Starring: Chris Mtichum, Bill Wallace, Ida Iasha, Mike Abbott
When it comes to heaping helpings of mindless action fun, few director's aim to please like Indonesia's own Arizal. One of that country's most noted and productive filmmakers, Arizal (gotta love that single name moniker) directed over fifty films and countless t.v. episodes dating back to 1974. Among his most noted pictures here in the West are the wonderfully goofy and full throttled cheese fest, The Stabilizer (which incredibly recieved an official U.S. dvd release via Troma) and the gory, freaky action/horror pic, Special Silencers (starring Barry Prima). Seeking more international appeal, the director was able to lure B-action film fave Chris (second son of Bob) Mitchum. The pairing seemed to have brought out the best in both. They first merged their talents in the 1986 nasty, downbeat, yet outrageously over the top revenge epic, Final Score. Two years later, they re-teamed for Lethal Hunter (re-titled American Hunter outside of Asia). This time, Arizal mostly ditched the dark atmosophere for a more devil may care approach and added heaping helpings of martial arts mayhem.
Mitchum plays Jake Carver; lethal hunter of badguys... and all 'round cool-cat. Jake finds himself at odds with a nasty gang who are trying to get their hands on a microfilm which contains sensitive information that can wreak havoc on Wall Street and could concievably bring a total collapse to the western world.
The basic plot setup serves as an excuse for what is really just one long chase and fight sequence. The film hits the ground running a mere two minutes in as a flabby local crashes his motorcycle through an office (guns a blazing) in order to steal the all-important microfilm. From there, the chase is on. There is scarcely a moment that goes by when there isn't some form of exciting and/or humorous mayhem occuring on screen. Awkward, yet energetic bouts that often give way to some painful looking stunts (the influence of 80s style of Hong Kong action on full display) as well as some really dangerous car stunts and even an unbelieveable mid film helecopter chase and bout (though admittedly, this sequence was a bit more exciting in concept than in execution). Arizal for the most part paces the proceedings well, never allowing it to become tedious and dull. Just when you think the chases may start to become repetitive, a major martial art bought or two is inserted.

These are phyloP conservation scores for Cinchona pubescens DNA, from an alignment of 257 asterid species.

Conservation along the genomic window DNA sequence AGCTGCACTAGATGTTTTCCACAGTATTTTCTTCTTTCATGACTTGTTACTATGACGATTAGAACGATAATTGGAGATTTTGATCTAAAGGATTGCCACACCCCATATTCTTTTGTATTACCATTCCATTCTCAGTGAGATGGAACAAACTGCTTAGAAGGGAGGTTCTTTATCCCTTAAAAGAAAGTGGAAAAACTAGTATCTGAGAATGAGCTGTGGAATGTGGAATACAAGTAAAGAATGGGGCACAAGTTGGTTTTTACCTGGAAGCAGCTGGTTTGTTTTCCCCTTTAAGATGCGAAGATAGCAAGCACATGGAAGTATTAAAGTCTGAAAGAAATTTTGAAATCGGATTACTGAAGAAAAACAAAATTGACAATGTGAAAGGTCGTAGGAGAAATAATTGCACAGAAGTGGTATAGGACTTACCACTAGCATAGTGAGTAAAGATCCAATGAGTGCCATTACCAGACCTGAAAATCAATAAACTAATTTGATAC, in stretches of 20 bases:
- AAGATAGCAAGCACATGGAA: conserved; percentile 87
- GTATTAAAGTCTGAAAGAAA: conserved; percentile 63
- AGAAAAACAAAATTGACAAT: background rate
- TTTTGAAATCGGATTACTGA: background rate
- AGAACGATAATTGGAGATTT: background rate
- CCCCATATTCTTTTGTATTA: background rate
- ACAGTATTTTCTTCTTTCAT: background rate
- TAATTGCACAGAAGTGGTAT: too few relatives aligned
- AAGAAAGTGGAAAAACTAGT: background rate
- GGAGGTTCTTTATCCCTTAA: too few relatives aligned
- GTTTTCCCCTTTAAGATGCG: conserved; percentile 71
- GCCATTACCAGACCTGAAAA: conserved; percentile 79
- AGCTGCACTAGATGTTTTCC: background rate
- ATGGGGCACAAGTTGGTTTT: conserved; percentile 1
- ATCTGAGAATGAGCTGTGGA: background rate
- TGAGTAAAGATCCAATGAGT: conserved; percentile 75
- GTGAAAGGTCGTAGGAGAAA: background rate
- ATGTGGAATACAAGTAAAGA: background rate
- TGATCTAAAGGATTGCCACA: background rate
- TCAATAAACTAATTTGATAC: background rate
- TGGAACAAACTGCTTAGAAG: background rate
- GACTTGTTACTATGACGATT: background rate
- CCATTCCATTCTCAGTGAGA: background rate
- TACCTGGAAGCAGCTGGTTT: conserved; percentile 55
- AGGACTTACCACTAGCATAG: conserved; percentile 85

As for Chris Mitchum; like his older brother Jim, Chris acclimated himself well to the B-movie action scene of the late 70s and 80s. He's not the iconic actor that dear old dad was, but he really gave it his all in each of his many films and this must have sat well with Arizal as he had young Mitch perform several of his own dangerous stunts like hanging on to the top of a speeding car and shattering through a window bare chested. The exception being when it came to the stunts he simply couldn't physically do (no more hilarious an example than in his first scene where his double had to do a back flip to avoid a bullet). He obviously is not an accomplished martial arts fighter (on screen, anyway), but the various local extras certaintly did their best to make him look convincing. For a ringer, Arizal brought in mega-kicker, Bill "Superfoot" Wallace. A dependable bad guy (one exaggerated sneer from him is all it takes), Wallace was given a lot of respect here by not only out dueling Carver's sifu, but for the most part, Carver as well (their penulimate bout on a train serves as a highlight). Mike Abbott (star of many Joseph Lai/Godfrey Ho films of this period) is effective as the beefy muscle headed co-conspirator. Peter O'Brien is known for playing the lead in Arizal's The Stabilizer as well as Rambu (yes, as in Rambo) in the infamous, The Intruder. Here he is playing of all things, a whimpy bad guy whom Carver eliminates early on. Ida Iasha plays Carver's love interest (she's the one whom the bad guys are after for the all important micro film) and proves to be a good sport as she is kidnapped not once, not twice, but thrice by the baddies! Repeatedly roughed up (including a torture by shaving cream sequence that was alo used in the Hong Kong hit, Tiger on Beat released the same year) and under almost constant threat of violence of some sort, she is perhaps the ultimate damsel in distress character. It reads horribly, but like the rest of the film, is so over the top that it becomes more comical than anything else.
If you're a fan of cheesy over the top 80s style action, then Lethal Hunter is all you could ask for and then some. Highly recommended!
A special thanks to Jack J. and his wonderful blog, Backyard Asia for uploading this trailer: